Part of the endgame (more on this in a bit) is searching for and grinding for crafting plans, which include a whole slew of CAMP items and mods for various types of equipment. Early on, you’ll only have access to basic wooden structures and some crafting stations, most of which you’ll be using a lot throughout your life in Appalachia. As you progress through the game, you’ll be able to earn, find, or buy new CAMP items, a lot of which are surprisingly functional and actually provide you with certain benefits ranging from temporary buffs to slow but steady resource generation.
It’s really satisfying to see your CAMP progress from a small dilapidated shack to becoming an entire functional base made of brick and metal, and players will occasionally drop by to use your crafting stations, buy your stuff, or even just check out your entire place (assuming you didn’t add locks to your doors). Enough about CAMPs though, I’m sure you’re curious as to what else the game has in store for you.
As you’d expect, there’s a lot of grinding to be done in Fallout 76. As you go through the main quests and explore the map, you’ll likely stumble into a bunch side quests and public events that will provide you with a decent amount of EXP and supplies. It’s a relatively slow start, because unlike previous iterations of the game, you essentially have to build up your character from literally nothing. You start with 1 point in every S.P.E.C.I.A.L attribute, and you gain one point per level until level 50 (don’t worry, you can respec at any time). You also get a slow but endless supply of perk cards to mix and match based on your playstyle.
The quests themselves are pretty amusing, with objectives ranging from finishing a dead tourist’s bucket list to breaking into another vault. My main complaint with them is that your choices don’t really matter for the most part, but after Fallout 4, I don’t think anybody is really surprised by that.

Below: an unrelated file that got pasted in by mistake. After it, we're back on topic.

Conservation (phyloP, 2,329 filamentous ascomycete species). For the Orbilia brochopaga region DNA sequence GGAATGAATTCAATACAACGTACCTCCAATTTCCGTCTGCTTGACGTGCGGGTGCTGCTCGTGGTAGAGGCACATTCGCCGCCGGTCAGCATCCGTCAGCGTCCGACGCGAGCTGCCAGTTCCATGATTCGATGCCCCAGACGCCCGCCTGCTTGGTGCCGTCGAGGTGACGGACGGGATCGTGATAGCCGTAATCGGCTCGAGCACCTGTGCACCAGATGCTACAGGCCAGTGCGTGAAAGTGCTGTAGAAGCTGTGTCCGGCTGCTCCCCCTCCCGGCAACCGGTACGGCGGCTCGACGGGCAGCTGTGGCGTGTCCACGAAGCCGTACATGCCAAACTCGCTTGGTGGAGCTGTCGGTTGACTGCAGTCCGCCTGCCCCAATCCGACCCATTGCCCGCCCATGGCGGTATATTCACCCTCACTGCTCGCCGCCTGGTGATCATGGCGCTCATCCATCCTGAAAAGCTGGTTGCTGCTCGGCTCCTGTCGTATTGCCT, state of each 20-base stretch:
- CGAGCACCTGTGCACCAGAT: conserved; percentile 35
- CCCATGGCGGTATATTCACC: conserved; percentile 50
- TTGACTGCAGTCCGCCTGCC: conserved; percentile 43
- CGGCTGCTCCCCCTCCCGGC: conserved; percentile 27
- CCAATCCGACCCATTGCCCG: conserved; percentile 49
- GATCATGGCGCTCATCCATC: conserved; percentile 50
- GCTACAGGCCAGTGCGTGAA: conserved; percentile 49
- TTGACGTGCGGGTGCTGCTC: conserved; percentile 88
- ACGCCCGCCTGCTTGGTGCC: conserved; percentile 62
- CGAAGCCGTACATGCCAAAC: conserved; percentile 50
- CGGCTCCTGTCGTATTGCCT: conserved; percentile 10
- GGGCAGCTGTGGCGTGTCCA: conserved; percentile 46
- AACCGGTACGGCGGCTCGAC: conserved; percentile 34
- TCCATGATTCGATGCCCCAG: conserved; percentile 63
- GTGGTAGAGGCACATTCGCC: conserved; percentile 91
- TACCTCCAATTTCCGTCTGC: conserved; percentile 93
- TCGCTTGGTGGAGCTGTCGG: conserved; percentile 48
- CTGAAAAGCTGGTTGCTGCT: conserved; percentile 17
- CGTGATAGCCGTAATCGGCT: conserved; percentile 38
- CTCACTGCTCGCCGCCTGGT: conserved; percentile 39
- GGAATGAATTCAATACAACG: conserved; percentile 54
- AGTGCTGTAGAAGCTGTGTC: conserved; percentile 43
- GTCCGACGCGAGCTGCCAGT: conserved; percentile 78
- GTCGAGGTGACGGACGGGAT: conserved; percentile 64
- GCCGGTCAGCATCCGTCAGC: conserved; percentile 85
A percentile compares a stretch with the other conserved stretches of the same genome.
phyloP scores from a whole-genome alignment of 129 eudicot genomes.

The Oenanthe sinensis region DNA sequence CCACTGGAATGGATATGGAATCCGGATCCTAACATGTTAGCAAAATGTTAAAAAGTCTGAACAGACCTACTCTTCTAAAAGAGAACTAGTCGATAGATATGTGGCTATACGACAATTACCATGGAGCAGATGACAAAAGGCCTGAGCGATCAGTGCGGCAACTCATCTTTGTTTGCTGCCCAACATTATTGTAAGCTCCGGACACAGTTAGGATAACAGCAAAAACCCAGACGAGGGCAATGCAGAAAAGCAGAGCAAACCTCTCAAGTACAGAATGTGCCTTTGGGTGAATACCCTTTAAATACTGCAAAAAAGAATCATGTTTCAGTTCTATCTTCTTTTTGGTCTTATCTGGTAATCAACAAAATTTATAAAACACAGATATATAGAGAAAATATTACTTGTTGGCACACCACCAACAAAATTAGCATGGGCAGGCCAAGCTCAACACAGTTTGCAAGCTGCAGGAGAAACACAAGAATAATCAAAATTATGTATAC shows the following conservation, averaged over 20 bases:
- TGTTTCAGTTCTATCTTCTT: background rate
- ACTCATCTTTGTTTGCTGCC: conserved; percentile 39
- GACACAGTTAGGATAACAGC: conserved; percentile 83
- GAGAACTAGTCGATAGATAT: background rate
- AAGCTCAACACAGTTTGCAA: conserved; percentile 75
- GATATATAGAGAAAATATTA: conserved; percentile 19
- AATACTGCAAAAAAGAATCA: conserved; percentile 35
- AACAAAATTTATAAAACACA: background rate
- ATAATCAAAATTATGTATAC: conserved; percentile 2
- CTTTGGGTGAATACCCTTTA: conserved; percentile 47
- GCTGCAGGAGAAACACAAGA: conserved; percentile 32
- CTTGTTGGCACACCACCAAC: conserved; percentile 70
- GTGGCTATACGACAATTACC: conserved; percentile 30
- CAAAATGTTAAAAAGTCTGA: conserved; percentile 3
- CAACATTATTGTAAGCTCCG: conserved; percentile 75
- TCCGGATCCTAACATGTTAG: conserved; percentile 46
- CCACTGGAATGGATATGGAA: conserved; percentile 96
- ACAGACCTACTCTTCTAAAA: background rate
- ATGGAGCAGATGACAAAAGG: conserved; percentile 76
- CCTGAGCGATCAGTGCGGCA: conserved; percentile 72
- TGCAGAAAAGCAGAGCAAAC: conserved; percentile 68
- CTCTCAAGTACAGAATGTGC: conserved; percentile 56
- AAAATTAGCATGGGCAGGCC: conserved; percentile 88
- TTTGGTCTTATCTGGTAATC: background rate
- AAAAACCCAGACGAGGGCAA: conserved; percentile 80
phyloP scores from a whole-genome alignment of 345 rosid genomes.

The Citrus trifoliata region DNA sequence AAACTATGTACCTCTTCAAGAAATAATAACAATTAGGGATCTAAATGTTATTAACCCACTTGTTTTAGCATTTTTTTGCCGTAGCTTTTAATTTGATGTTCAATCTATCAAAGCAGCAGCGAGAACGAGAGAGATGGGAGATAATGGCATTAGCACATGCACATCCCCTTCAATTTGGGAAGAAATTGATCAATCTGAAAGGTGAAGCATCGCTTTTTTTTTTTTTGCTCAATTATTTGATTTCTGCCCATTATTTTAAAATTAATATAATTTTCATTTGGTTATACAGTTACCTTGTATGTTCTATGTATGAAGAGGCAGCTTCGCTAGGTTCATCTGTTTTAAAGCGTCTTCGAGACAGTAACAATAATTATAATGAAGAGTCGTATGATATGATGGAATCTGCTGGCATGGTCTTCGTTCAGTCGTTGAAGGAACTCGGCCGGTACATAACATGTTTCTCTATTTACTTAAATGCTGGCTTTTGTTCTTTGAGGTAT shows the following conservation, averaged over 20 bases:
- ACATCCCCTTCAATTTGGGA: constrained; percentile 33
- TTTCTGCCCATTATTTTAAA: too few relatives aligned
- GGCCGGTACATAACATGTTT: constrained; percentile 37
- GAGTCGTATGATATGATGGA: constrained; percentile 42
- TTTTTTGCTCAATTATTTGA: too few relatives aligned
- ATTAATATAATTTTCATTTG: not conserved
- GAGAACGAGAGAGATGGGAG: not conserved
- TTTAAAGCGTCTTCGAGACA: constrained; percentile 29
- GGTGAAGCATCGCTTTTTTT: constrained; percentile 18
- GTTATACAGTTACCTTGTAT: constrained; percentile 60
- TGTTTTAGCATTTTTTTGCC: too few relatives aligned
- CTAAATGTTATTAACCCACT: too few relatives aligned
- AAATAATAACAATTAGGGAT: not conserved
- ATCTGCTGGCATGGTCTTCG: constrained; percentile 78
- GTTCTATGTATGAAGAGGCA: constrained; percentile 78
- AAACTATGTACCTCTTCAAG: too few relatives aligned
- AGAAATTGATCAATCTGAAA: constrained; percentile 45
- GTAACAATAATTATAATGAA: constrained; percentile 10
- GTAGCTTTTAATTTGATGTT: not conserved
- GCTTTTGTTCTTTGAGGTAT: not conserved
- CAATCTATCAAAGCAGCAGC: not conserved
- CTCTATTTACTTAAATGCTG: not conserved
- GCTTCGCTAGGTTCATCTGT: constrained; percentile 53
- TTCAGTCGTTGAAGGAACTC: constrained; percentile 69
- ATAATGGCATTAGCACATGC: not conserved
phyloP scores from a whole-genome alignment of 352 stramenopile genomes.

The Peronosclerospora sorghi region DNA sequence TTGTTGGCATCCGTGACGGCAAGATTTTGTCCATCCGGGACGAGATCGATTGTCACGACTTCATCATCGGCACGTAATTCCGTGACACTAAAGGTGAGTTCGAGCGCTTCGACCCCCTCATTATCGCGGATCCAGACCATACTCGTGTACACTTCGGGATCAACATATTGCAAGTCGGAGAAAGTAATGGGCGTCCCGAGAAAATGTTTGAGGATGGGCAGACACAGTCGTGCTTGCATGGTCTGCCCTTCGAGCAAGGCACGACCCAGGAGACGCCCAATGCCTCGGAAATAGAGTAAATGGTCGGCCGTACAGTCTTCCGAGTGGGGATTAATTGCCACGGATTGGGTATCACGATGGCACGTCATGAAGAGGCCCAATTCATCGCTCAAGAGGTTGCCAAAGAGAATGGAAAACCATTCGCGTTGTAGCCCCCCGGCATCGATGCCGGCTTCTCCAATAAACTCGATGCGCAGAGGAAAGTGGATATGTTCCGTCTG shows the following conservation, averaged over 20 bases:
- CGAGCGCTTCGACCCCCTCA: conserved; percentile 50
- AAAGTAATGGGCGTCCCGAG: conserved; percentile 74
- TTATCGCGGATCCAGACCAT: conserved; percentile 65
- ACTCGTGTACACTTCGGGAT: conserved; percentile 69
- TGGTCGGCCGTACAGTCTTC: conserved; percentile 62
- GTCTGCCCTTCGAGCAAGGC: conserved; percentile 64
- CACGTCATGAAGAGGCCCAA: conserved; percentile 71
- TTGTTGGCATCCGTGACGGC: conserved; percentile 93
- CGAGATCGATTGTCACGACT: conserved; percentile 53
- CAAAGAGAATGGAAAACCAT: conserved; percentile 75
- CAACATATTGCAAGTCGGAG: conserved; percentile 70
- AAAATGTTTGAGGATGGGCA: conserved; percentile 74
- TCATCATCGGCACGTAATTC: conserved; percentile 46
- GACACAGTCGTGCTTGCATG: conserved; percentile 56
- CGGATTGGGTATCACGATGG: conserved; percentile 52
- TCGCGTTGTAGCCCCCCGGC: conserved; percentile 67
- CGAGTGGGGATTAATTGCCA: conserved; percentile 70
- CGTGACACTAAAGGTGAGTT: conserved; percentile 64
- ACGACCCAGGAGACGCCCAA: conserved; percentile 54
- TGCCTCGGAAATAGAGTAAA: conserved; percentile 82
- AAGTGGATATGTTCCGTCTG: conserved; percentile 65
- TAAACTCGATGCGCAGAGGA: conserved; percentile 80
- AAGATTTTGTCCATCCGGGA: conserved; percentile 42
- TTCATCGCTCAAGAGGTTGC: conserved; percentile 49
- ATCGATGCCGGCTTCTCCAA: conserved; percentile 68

The endgame grind, at the moment anyway, is mostly just collecting plans, getting legendaries with your desired affixes, and farming/spending various types of ingame currency. The world bosses (which are spawned whenever a player drops a nuke at certain parts of the map) are mostly just giant bullet sponges that have lackluster drops, and while they may seem pretty “epic” when you first encounter them, you’ll quickly realize that they’re just incredibly dull to the point where high level players will just facetank them and hold the left mouse button until it’s over. The instanced dailies can also get old pretty quickly, especially when you get a horrible combination of modifiers and enemy types, but in my opinion, the rewards make them worth running at least once a day.
Fallout 76 also has the Scoreboard, which is essentially a battle pass system that contains a wide range of rewards. It adds a bit of replayability to the game, since it’s almost completely free (there’s a small number of bonus stuff that’s locked behind their Fallout 1st subscription) and contains various cosmetics and CAMP items. It’s something that’ll keep some players coming back for sure, but I do hope they improve the rewards as a lot of the stuff on the board are useless consumables.
So Should I Try It?
It’s not a perfect game by any means, but if you’re in the market for a sandbox game and are a huge fan of the Fallout series, then I’d say that Fallout 76 is definitely worth checking out, especially if it goes on sale (which it usually does on Steam). It’ll offer you more than enough content to get your money’s worth, and the rotating events, the Scoreboard seasons, and upcoming major updates give players a reason to keep coming back.